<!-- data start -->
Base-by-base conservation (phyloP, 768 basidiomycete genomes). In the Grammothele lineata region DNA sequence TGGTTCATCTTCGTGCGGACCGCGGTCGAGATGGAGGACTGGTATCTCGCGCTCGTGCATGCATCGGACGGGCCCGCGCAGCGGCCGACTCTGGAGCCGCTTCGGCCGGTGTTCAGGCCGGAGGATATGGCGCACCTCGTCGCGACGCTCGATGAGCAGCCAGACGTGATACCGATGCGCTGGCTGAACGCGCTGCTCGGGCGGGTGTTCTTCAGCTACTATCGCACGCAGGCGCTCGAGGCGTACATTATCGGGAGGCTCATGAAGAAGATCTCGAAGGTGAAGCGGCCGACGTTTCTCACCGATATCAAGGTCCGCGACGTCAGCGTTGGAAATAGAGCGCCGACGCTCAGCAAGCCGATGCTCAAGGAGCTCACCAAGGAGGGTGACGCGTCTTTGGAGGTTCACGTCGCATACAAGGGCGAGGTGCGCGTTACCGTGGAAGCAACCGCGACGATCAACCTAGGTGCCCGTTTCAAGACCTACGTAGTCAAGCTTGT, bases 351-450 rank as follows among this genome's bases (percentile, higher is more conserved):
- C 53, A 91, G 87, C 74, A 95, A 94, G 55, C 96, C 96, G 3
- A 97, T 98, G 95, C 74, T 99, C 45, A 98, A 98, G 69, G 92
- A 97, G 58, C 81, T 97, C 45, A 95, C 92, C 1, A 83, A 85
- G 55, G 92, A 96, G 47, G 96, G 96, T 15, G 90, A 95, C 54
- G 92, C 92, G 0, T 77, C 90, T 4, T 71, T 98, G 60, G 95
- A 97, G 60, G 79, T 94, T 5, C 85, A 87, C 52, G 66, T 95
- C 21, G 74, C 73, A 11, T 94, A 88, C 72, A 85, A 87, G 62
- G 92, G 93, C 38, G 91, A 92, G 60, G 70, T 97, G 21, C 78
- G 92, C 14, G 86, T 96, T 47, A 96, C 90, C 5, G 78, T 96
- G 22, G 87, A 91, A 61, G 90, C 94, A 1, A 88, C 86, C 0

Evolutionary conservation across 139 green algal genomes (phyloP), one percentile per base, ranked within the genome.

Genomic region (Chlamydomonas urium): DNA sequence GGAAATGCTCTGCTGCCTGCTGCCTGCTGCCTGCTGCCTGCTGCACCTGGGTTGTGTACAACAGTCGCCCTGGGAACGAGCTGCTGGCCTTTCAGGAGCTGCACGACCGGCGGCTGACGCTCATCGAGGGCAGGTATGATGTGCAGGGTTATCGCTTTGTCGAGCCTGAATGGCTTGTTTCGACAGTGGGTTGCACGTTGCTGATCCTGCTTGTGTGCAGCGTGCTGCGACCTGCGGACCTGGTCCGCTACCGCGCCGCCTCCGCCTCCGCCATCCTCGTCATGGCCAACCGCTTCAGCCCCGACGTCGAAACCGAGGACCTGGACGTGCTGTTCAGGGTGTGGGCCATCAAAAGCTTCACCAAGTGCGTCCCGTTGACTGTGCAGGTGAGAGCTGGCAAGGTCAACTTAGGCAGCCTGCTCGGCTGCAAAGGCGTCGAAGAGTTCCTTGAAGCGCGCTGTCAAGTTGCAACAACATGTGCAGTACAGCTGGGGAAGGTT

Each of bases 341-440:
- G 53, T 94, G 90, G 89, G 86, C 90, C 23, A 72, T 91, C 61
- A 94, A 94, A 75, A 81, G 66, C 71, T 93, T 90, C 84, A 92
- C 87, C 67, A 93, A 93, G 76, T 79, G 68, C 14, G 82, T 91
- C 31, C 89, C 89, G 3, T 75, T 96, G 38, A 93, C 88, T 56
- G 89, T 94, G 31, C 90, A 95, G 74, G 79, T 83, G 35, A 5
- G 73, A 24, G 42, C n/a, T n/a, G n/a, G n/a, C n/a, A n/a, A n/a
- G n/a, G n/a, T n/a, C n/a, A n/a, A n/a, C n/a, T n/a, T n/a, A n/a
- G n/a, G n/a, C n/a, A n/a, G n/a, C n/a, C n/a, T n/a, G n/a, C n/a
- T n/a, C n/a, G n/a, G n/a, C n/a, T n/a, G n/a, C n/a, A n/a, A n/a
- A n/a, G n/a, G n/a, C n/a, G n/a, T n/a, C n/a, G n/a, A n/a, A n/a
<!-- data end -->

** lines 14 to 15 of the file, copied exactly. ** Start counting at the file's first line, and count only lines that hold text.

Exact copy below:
Each of bases 341-440:
- G 53, T 94, G 90, G 89, G 86, C 90, C 23, A 72, T 91, C 61